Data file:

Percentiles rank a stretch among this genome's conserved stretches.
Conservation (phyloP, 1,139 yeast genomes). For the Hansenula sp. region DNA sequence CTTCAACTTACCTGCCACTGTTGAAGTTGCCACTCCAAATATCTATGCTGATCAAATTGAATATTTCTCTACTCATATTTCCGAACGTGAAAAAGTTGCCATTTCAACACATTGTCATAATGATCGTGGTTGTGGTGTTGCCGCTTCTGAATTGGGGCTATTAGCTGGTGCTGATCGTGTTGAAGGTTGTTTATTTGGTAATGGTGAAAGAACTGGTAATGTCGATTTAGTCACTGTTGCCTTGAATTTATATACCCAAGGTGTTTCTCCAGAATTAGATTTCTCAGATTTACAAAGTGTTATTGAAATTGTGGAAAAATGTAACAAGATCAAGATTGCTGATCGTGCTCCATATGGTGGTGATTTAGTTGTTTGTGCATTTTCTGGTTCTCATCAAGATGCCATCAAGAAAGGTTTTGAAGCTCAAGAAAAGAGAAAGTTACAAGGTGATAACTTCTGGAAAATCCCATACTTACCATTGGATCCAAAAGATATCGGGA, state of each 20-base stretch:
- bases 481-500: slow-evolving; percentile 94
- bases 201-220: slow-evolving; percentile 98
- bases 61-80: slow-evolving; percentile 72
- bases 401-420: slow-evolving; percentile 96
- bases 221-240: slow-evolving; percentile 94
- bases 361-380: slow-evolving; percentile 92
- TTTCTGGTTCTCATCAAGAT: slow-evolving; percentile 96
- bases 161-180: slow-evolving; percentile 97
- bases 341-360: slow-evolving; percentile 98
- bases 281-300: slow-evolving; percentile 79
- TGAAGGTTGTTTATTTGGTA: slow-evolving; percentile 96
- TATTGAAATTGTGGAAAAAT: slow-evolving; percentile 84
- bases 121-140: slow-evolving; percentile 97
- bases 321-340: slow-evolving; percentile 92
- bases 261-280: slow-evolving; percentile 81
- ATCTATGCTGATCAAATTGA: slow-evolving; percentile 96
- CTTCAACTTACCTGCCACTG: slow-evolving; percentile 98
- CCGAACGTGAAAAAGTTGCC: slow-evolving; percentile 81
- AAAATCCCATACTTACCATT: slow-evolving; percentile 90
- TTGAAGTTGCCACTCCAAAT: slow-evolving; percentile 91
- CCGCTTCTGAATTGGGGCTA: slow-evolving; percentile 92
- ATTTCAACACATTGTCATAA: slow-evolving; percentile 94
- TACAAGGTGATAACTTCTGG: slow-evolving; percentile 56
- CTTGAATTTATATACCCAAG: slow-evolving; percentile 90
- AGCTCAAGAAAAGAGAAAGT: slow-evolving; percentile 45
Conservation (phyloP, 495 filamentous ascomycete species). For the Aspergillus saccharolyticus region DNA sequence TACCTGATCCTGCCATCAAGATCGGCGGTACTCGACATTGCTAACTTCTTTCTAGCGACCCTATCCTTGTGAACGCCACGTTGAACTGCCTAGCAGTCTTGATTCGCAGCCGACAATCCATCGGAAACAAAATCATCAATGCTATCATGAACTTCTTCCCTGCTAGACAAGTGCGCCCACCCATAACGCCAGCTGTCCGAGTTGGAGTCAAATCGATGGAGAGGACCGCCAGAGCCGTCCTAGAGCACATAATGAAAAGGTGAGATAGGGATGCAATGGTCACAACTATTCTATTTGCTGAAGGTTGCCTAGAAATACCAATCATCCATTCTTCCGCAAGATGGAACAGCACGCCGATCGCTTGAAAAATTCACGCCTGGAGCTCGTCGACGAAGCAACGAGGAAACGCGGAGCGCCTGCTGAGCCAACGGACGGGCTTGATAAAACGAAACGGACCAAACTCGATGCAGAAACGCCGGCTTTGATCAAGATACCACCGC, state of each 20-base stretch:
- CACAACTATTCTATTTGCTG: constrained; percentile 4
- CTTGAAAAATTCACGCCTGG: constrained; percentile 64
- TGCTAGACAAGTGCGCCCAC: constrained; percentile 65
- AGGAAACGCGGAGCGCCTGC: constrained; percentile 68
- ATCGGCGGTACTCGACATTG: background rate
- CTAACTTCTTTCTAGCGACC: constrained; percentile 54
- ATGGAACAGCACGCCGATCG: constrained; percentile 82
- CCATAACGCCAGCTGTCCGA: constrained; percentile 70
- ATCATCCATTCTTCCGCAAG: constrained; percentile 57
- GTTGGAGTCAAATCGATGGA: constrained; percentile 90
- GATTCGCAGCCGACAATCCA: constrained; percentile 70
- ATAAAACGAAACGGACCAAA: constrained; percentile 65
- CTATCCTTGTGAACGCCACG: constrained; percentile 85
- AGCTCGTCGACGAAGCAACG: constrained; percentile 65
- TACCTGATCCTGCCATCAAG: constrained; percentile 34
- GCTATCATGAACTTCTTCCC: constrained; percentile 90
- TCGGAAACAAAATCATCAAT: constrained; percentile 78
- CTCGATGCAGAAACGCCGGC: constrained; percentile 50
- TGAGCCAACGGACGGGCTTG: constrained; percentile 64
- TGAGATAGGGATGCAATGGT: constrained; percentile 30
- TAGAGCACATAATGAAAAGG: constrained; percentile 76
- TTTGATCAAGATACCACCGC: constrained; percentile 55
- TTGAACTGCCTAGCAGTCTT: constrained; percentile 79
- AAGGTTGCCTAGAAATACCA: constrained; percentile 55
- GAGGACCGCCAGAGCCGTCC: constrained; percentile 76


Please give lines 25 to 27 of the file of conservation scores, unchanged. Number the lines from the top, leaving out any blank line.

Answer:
- TACAAGGTGATAACTTCTGG: slow-evolving; percentile 56
- CTTGAATTTATATACCCAAG: slow-evolving; percentile 90
- AGCTCAAGAAAAGAGAAAGT: slow-evolving; percentile 45